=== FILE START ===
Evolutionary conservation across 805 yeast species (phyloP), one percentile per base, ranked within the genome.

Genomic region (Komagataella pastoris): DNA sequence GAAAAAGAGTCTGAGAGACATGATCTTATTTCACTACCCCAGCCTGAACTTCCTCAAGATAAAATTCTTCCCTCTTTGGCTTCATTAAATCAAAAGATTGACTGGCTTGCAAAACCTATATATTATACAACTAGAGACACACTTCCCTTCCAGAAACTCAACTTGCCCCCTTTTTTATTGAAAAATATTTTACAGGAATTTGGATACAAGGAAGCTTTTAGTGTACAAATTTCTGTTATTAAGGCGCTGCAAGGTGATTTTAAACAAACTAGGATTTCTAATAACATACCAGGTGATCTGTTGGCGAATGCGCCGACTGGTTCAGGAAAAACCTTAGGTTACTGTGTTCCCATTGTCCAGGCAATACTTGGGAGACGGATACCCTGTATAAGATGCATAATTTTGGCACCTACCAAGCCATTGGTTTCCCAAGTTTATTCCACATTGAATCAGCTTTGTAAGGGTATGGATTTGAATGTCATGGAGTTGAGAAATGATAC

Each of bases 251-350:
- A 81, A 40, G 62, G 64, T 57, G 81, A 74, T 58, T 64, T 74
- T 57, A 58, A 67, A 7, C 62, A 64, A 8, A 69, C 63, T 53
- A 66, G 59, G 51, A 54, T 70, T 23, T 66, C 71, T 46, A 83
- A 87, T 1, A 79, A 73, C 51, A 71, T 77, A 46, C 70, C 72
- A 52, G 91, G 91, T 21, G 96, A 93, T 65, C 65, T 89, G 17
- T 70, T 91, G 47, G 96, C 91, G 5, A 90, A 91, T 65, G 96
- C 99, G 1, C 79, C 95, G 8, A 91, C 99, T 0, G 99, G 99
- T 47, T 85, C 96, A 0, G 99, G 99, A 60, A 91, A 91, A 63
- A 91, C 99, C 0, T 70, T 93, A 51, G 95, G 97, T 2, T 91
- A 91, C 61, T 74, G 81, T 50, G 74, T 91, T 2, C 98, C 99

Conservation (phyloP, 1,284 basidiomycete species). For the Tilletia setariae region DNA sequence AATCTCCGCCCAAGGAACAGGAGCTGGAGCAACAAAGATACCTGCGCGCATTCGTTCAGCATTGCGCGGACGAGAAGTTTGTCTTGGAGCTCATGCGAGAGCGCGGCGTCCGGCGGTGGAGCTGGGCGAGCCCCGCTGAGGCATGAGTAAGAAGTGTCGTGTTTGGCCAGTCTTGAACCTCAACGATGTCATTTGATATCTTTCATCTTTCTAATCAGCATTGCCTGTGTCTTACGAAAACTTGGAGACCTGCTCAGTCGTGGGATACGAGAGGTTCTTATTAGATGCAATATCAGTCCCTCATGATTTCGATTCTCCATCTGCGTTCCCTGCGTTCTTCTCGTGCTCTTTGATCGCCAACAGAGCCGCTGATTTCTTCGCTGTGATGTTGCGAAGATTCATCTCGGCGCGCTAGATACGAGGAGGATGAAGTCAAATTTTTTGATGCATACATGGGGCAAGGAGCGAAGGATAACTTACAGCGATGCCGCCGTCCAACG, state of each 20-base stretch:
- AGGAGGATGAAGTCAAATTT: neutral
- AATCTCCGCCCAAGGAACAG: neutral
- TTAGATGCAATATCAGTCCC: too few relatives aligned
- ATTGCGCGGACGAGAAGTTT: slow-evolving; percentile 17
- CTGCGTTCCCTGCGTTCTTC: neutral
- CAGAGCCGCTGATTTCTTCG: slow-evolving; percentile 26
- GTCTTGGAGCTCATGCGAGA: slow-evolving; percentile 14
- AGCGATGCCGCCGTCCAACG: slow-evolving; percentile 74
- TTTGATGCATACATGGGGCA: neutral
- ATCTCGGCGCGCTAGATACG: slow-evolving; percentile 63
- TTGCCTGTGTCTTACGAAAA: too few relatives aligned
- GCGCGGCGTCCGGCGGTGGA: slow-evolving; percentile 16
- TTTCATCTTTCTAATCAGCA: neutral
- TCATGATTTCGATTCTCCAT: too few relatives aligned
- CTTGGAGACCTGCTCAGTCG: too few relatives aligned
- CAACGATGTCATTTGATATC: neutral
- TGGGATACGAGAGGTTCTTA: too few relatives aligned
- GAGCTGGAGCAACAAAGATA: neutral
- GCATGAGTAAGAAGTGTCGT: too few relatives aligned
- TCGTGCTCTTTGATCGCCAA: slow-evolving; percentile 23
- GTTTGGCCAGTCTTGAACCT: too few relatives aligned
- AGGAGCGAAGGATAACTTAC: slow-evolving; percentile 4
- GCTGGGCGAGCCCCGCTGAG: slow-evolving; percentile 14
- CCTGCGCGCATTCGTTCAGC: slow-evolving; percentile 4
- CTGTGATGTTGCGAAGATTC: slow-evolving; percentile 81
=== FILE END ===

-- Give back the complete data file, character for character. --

Evolutionary conservation across 805 yeast species (phyloP), one percentile per base, ranked within the genome.

Genomic region (Komagataella pastoris): DNA sequence GAAAAAGAGTCTGAGAGACATGATCTTATTTCACTACCCCAGCCTGAACTTCCTCAAGATAAAATTCTTCCCTCTTTGGCTTCATTAAATCAAAAGATTGACTGGCTTGCAAAACCTATATATTATACAACTAGAGACACACTTCCCTTCCAGAAACTCAACTTGCCCCCTTTTTTATTGAAAAATATTTTACAGGAATTTGGATACAAGGAAGCTTTTAGTGTACAAATTTCTGTTATTAAGGCGCTGCAAGGTGATTTTAAACAAACTAGGATTTCTAATAACATACCAGGTGATCTGTTGGCGAATGCGCCGACTGGTTCAGGAAAAACCTTAGGTTACTGTGTTCCCATTGTCCAGGCAATACTTGGGAGACGGATACCCTGTATAAGATGCATAATTTTGGCACCTACCAAGCCATTGGTTTCCCAAGTTTATTCCACATTGAATCAGCTTTGTAAGGGTATGGATTTGAATGTCATGGAGTTGAGAAATGATAC

Each of bases 251-350:
- A 81, A 40, G 62, G 64, T 57, G 81, A 74, T 58, T 64, T 74
- T 57, A 58, A 67, A 7, C 62, A 64, A 8, A 69, C 63, T 53
- A 66, G 59, G 51, A 54, T 70, T 23, T 66, C 71, T 46, A 83
- A 87, T 1, A 79, A 73, C 51, A 71, T 77, A 46, C 70, C 72
- A 52, G 91, G 91, T 21, G 96, A 93, T 65, C 65, T 89, G 17
- T 70, T 91, G 47, G 96, C 91, G 5, A 90, A 91, T 65, G 96
- C 99, G 1, C 79, C 95, G 8, A 91, C 99, T 0, G 99, G 99
- T 47, T 85, C 96, A 0, G 99, G 99, A 60, A 91, A 91, A 63
- A 91, C 99, C 0, T 70, T 93, A 51, G 95, G 97, T 2, T 91
- A 91, C 61, T 74, G 81, T 50, G 74, T 91, T 2, C 98, C 99

Conservation (phyloP, 1,284 basidiomycete species). For the Tilletia setariae region DNA sequence AATCTCCGCCCAAGGAACAGGAGCTGGAGCAACAAAGATACCTGCGCGCATTCGTTCAGCATTGCGCGGACGAGAAGTTTGTCTTGGAGCTCATGCGAGAGCGCGGCGTCCGGCGGTGGAGCTGGGCGAGCCCCGCTGAGGCATGAGTAAGAAGTGTCGTGTTTGGCCAGTCTTGAACCTCAACGATGTCATTTGATATCTTTCATCTTTCTAATCAGCATTGCCTGTGTCTTACGAAAACTTGGAGACCTGCTCAGTCGTGGGATACGAGAGGTTCTTATTAGATGCAATATCAGTCCCTCATGATTTCGATTCTCCATCTGCGTTCCCTGCGTTCTTCTCGTGCTCTTTGATCGCCAACAGAGCCGCTGATTTCTTCGCTGTGATGTTGCGAAGATTCATCTCGGCGCGCTAGATACGAGGAGGATGAAGTCAAATTTTTTGATGCATACATGGGGCAAGGAGCGAAGGATAACTTACAGCGATGCCGCCGTCCAACG, state of each 20-base stretch:
- AGGAGGATGAAGTCAAATTT: neutral
- AATCTCCGCCCAAGGAACAG: neutral
- TTAGATGCAATATCAGTCCC: too few relatives aligned
- ATTGCGCGGACGAGAAGTTT: slow-evolving; percentile 17
- CTGCGTTCCCTGCGTTCTTC: neutral
- CAGAGCCGCTGATTTCTTCG: slow-evolving; percentile 26
- GTCTTGGAGCTCATGCGAGA: slow-evolving; percentile 14
- AGCGATGCCGCCGTCCAACG: slow-evolving; percentile 74
- TTTGATGCATACATGGGGCA: neutral
- ATCTCGGCGCGCTAGATACG: slow-evolving; percentile 63
- TTGCCTGTGTCTTACGAAAA: too few relatives aligned
- GCGCGGCGTCCGGCGGTGGA: slow-evolving; percentile 16
- TTTCATCTTTCTAATCAGCA: neutral
- TCATGATTTCGATTCTCCAT: too few relatives aligned
- CTTGGAGACCTGCTCAGTCG: too few relatives aligned
- CAACGATGTCATTTGATATC: neutral
- TGGGATACGAGAGGTTCTTA: too few relatives aligned
- GAGCTGGAGCAACAAAGATA: neutral
- GCATGAGTAAGAAGTGTCGT: too few relatives aligned
- TCGTGCTCTTTGATCGCCAA: slow-evolving; percentile 23
- GTTTGGCCAGTCTTGAACCT: too few relatives aligned
- AGGAGCGAAGGATAACTTAC: slow-evolving; percentile 4
- GCTGGGCGAGCCCCGCTGAG: slow-evolving; percentile 14
- CCTGCGCGCATTCGTTCAGC: slow-evolving; percentile 4
- CTGTGATGTTGCGAAGATTC: slow-evolving; percentile 81